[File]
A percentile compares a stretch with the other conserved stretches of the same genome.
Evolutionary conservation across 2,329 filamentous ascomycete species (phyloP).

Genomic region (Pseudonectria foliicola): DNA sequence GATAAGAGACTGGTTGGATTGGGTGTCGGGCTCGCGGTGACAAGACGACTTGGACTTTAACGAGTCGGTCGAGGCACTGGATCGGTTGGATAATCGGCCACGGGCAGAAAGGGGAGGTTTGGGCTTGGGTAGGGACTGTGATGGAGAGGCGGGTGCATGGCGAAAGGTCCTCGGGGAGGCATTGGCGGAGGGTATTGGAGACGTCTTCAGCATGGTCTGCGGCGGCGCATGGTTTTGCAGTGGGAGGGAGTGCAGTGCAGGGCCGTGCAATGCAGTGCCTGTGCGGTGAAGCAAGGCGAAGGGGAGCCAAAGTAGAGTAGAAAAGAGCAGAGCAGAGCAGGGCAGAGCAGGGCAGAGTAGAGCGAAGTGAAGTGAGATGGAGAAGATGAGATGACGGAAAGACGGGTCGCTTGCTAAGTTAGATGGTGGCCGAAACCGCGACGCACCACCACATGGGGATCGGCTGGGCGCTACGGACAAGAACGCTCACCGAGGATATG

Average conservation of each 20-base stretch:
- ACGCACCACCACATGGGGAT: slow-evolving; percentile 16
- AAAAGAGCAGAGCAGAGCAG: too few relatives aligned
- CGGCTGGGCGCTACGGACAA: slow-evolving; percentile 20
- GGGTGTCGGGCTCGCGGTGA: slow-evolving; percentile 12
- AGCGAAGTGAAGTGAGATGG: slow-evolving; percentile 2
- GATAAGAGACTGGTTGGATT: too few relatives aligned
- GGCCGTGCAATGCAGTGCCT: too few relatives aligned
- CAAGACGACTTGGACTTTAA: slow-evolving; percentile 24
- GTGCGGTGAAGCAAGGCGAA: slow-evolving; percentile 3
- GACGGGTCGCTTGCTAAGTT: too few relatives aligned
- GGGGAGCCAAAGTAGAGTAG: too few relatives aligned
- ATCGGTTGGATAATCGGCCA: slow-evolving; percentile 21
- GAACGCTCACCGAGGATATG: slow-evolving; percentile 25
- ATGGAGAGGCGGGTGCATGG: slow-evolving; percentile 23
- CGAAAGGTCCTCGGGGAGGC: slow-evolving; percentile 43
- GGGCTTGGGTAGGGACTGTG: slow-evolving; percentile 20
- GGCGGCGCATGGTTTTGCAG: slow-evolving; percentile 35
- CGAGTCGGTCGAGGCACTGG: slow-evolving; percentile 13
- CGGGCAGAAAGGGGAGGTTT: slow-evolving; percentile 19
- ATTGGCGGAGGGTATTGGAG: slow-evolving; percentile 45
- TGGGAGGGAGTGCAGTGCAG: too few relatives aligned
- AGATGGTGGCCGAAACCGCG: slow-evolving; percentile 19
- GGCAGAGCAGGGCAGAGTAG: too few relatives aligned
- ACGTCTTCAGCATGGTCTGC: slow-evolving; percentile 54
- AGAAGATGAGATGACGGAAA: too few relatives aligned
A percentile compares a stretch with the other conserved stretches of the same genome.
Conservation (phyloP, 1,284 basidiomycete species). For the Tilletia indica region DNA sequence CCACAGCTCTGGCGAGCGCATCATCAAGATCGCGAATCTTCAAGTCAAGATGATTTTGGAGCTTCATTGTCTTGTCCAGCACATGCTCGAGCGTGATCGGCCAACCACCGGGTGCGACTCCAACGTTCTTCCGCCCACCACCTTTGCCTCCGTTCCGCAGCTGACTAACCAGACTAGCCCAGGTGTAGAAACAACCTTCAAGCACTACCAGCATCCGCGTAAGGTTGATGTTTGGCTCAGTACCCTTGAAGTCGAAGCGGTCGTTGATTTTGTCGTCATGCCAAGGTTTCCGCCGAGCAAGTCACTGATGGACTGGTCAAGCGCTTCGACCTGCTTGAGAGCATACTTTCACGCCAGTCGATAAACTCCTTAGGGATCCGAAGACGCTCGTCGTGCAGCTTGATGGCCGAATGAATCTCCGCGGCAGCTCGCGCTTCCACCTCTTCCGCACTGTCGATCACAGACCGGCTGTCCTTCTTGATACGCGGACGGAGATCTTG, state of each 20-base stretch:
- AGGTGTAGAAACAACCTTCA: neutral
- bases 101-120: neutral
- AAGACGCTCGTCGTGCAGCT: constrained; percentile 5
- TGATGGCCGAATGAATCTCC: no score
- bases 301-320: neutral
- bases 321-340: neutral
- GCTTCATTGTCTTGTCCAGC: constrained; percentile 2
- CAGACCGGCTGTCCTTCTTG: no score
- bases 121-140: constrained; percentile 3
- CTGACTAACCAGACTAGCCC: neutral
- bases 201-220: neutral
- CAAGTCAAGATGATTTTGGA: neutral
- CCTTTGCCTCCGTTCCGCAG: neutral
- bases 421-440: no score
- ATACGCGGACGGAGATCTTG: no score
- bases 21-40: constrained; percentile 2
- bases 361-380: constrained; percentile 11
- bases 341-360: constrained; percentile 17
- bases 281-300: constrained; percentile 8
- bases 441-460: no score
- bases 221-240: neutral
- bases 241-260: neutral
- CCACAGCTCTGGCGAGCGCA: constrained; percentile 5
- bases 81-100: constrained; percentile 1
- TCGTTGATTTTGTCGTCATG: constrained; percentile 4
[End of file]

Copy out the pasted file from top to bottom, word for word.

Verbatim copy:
A percentile compares a stretch with the other conserved stretches of the same genome.
Evolutionary conservation across 2,329 filamentous ascomycete species (phyloP).

Genomic region (Pseudonectria foliicola): DNA sequence GATAAGAGACTGGTTGGATTGGGTGTCGGGCTCGCGGTGACAAGACGACTTGGACTTTAACGAGTCGGTCGAGGCACTGGATCGGTTGGATAATCGGCCACGGGCAGAAAGGGGAGGTTTGGGCTTGGGTAGGGACTGTGATGGAGAGGCGGGTGCATGGCGAAAGGTCCTCGGGGAGGCATTGGCGGAGGGTATTGGAGACGTCTTCAGCATGGTCTGCGGCGGCGCATGGTTTTGCAGTGGGAGGGAGTGCAGTGCAGGGCCGTGCAATGCAGTGCCTGTGCGGTGAAGCAAGGCGAAGGGGAGCCAAAGTAGAGTAGAAAAGAGCAGAGCAGAGCAGGGCAGAGCAGGGCAGAGTAGAGCGAAGTGAAGTGAGATGGAGAAGATGAGATGACGGAAAGACGGGTCGCTTGCTAAGTTAGATGGTGGCCGAAACCGCGACGCACCACCACATGGGGATCGGCTGGGCGCTACGGACAAGAACGCTCACCGAGGATATG

Average conservation of each 20-base stretch:
- ACGCACCACCACATGGGGAT: slow-evolving; percentile 16
- AAAAGAGCAGAGCAGAGCAG: too few relatives aligned
- CGGCTGGGCGCTACGGACAA: slow-evolving; percentile 20
- GGGTGTCGGGCTCGCGGTGA: slow-evolving; percentile 12
- AGCGAAGTGAAGTGAGATGG: slow-evolving; percentile 2
- GATAAGAGACTGGTTGGATT: too few relatives aligned
- GGCCGTGCAATGCAGTGCCT: too few relatives aligned
- CAAGACGACTTGGACTTTAA: slow-evolving; percentile 24
- GTGCGGTGAAGCAAGGCGAA: slow-evolving; percentile 3
- GACGGGTCGCTTGCTAAGTT: too few relatives aligned
- GGGGAGCCAAAGTAGAGTAG: too few relatives aligned
- ATCGGTTGGATAATCGGCCA: slow-evolving; percentile 21
- GAACGCTCACCGAGGATATG: slow-evolving; percentile 25
- ATGGAGAGGCGGGTGCATGG: slow-evolving; percentile 23
- CGAAAGGTCCTCGGGGAGGC: slow-evolving; percentile 43
- GGGCTTGGGTAGGGACTGTG: slow-evolving; percentile 20
- GGCGGCGCATGGTTTTGCAG: slow-evolving; percentile 35
- CGAGTCGGTCGAGGCACTGG: slow-evolving; percentile 13
- CGGGCAGAAAGGGGAGGTTT: slow-evolving; percentile 19
- ATTGGCGGAGGGTATTGGAG: slow-evolving; percentile 45
- TGGGAGGGAGTGCAGTGCAG: too few relatives aligned
- AGATGGTGGCCGAAACCGCG: slow-evolving; percentile 19
- GGCAGAGCAGGGCAGAGTAG: too few relatives aligned
- ACGTCTTCAGCATGGTCTGC: slow-evolving; percentile 54
- AGAAGATGAGATGACGGAAA: too few relatives aligned
A percentile compares a stretch with the other conserved stretches of the same genome.
Conservation (phyloP, 1,284 basidiomycete species). For the Tilletia indica region DNA sequence CCACAGCTCTGGCGAGCGCATCATCAAGATCGCGAATCTTCAAGTCAAGATGATTTTGGAGCTTCATTGTCTTGTCCAGCACATGCTCGAGCGTGATCGGCCAACCACCGGGTGCGACTCCAACGTTCTTCCGCCCACCACCTTTGCCTCCGTTCCGCAGCTGACTAACCAGACTAGCCCAGGTGTAGAAACAACCTTCAAGCACTACCAGCATCCGCGTAAGGTTGATGTTTGGCTCAGTACCCTTGAAGTCGAAGCGGTCGTTGATTTTGTCGTCATGCCAAGGTTTCCGCCGAGCAAGTCACTGATGGACTGGTCAAGCGCTTCGACCTGCTTGAGAGCATACTTTCACGCCAGTCGATAAACTCCTTAGGGATCCGAAGACGCTCGTCGTGCAGCTTGATGGCCGAATGAATCTCCGCGGCAGCTCGCGCTTCCACCTCTTCCGCACTGTCGATCACAGACCGGCTGTCCTTCTTGATACGCGGACGGAGATCTTG, state of each 20-base stretch:
- AGGTGTAGAAACAACCTTCA: neutral
- bases 101-120: neutral
- AAGACGCTCGTCGTGCAGCT: constrained; percentile 5
- TGATGGCCGAATGAATCTCC: no score
- bases 301-320: neutral
- bases 321-340: neutral
- GCTTCATTGTCTTGTCCAGC: constrained; percentile 2
- CAGACCGGCTGTCCTTCTTG: no score
- bases 121-140: constrained; percentile 3
- CTGACTAACCAGACTAGCCC: neutral
- bases 201-220: neutral
- CAAGTCAAGATGATTTTGGA: neutral
- CCTTTGCCTCCGTTCCGCAG: neutral
- bases 421-440: no score
- ATACGCGGACGGAGATCTTG: no score
- bases 21-40: constrained; percentile 2
- bases 361-380: constrained; percentile 11
- bases 341-360: constrained; percentile 17
- bases 281-300: constrained; percentile 8
- bases 441-460: no score
- bases 221-240: neutral
- bases 241-260: neutral
- CCACAGCTCTGGCGAGCGCA: constrained; percentile 5
- bases 81-100: constrained; percentile 1
- TCGTTGATTTTGTCGTCATG: constrained; percentile 4